Five Important Questions Education Leaders Should Focus on in 2017
Published January 20, 2017
Together we can address education’s most important issues to improve student outcomes in the New Year.
This post originally appeared on LinkedIn Pulse on January 18, 2017 and can be viewed here.
Last year was a turbulent year around the world, one where huge (and in many cases unexpected) change has ushered in a period of uncertainty. With a new President and a new Secretary of Education transitioning in the first months of 2017, there’s uncertainty in the education space as well. But I’ve always felt the New Year presents an opportunity to refocus and reset goals. As we look ahead to 2017, what are the areas we as an education community should be focused on?
Here are five important questions I have about K-12 and higher education that I suspect institutional leaders will be thinking about all year:
How can educators provide effective intervention in the early years so all students are on track by third grade? According to the National Assessment of Educational Progress reading assessment, two-thirds of all fourth-graders fail to read at a proficient level. And research has shown that those students are four times more likely not to graduate from high school on time. Helping students who have fallen behind is one of the greatest challenges teachers face. Technology can help by providing personalized paths and support for students and by giving teachers powerful data and tools that free them up and help them differentiate instruction. The schools that can effectively support students in the early years are going to see achievement improve for more students in the long run.
How can teachers become better prepared to support America’s growing English Language Learning population? The number of English Language Learners (ELLs) in U.S. public schools continues to grow. Focusing solely on Spanish-speaking ELLs, however, misses broader questions of how to support ELLs who speak other languages, and how to embrace these diverse cultures in ways that empower students and make schools safe, vibrant learning centers. This is a tremendous challenge for educators. As the composition of student populations continues to change, we must provide appropriate and intentional instructional support for all students and give teachers the training and resources they need to support the diverse needs in their classrooms.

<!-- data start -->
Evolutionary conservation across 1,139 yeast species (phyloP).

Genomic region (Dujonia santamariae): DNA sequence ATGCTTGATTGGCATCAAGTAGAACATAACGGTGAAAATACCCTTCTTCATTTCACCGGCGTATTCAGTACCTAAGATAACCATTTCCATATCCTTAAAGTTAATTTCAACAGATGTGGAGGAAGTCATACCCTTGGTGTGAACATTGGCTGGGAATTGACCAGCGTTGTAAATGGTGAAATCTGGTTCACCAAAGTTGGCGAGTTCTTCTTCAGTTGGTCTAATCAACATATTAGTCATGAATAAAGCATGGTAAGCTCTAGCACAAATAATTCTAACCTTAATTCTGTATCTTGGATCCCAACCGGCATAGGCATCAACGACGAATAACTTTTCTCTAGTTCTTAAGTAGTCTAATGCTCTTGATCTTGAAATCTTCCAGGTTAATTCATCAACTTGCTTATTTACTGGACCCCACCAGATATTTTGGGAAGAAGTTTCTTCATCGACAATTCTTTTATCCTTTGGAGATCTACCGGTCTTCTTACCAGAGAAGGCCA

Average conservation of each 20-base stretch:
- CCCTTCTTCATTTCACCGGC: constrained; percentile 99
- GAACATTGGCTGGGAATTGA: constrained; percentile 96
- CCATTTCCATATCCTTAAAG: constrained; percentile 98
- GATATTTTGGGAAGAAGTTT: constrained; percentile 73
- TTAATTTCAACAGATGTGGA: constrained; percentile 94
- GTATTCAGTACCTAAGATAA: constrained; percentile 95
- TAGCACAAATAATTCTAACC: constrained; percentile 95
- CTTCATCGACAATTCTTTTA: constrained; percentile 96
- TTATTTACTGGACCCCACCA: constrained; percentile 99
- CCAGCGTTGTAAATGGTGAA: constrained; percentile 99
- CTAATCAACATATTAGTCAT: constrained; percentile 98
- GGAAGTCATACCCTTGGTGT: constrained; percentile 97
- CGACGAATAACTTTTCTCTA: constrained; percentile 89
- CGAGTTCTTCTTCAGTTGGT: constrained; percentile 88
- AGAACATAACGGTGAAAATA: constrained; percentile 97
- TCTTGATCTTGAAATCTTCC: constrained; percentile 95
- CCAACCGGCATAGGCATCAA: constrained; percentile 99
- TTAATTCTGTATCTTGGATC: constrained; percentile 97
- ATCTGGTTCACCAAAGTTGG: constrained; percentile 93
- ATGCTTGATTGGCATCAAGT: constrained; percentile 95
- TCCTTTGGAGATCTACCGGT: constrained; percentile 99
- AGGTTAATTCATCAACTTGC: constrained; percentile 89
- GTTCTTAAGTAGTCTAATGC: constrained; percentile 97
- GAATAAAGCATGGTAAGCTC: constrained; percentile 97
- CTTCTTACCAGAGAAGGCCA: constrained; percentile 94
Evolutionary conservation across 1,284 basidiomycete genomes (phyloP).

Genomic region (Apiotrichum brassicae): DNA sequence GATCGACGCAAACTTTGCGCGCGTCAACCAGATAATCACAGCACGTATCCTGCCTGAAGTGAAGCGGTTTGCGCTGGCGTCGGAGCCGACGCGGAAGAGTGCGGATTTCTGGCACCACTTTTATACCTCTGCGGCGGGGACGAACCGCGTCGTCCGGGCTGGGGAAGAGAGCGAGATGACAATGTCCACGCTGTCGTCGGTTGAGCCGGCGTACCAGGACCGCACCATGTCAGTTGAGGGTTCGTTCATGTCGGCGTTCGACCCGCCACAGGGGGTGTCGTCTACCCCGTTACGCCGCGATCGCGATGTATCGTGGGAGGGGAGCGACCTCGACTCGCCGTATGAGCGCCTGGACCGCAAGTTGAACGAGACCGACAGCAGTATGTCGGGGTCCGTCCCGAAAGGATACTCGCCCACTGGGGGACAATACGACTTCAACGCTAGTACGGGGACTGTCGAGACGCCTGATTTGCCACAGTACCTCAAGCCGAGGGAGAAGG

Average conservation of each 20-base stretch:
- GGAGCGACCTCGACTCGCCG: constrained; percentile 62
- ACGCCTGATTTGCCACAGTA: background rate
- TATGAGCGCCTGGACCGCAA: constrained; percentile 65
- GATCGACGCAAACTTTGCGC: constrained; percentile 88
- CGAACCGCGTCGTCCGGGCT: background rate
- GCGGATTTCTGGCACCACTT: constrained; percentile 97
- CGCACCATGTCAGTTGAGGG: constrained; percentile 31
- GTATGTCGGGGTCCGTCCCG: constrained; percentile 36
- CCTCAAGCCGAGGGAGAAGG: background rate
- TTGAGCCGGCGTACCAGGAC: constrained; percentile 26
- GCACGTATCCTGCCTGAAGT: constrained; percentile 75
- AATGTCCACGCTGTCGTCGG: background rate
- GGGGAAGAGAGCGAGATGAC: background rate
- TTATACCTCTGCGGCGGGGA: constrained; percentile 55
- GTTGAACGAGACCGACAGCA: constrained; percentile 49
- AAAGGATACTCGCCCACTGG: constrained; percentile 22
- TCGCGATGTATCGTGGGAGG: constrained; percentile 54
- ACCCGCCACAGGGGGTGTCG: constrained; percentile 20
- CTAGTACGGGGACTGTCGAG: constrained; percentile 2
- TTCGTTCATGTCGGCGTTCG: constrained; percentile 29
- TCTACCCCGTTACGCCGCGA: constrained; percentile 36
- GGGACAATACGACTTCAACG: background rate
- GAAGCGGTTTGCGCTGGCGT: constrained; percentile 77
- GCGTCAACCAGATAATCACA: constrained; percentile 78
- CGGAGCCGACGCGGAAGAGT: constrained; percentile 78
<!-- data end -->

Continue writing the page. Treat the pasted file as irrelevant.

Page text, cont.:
How can educational leaders and policymakers support and accelerate digital transformation in the K-12 system? If you walk into any American public school, chances are you’ll see some technology in use. Most public schools today operate in a blended print-digital environment. But layering technology on top of the existing structure can only minimally improve outcomes. To realize the full potential for technology we need to provide support for educators to help transform the delivery model. I expect in 2017, we’ll see movement toward changing instruction in a way that will begin to unleash the promise of technology. That means doing the hard work of supporting teachers. It also means focusing on the issue of seamlessly integrating technology by encouraging school districts and technology providers to support IMS Global interoperability standards. Without industry-wide coordination on this issue, schools will struggle to piece technology solutions together in coherent ways.
How can colleges work with local school districts to help ensure students are prepared? The cost of remediation is extremely high, both for colleges and for students who are paying for non-credit bearing courses – courses they very often fail and that end up as barriers to success. In an effort to improve student preparation, some colleges are focused on math – and a few are partnering with local high schools to offer programs for students that would ensure they’re ready to take college level math their first semester. Solving that math riddle could go a long way toward helping colleges improve retention and graduation rates. One model for this approach is Harper College, a community college in the suburbs of Chicago that is working with feeder districts on math preparation.
How can colleges improve graduation rates and ensure students are getting maximum value out of their college investments? We all know that college is expensive, and an investment that for many students means taking on debt. Ensuring that all students have the chance to go to college is an important goal. However, the focus on access ignores the fact that an estimated 40 percent of all students who enter four-year schools fail to graduate within six years and only 28 percent at two-year schools attained a certificate or associate’s degree within three years. College is a great investment for students who graduate – but can lead to crippling debt for those who borrow money and then drop out without earning a credential. Access is important, but the most important conversation we need to have is about completion.
Addressing these important issues won’t be easy, and in many ways they carry over from 2016, 2015 and before. But with the New Year here, I feel refreshed and optimistic about what we can accomplish. Here’s to an exciting and successful 2017!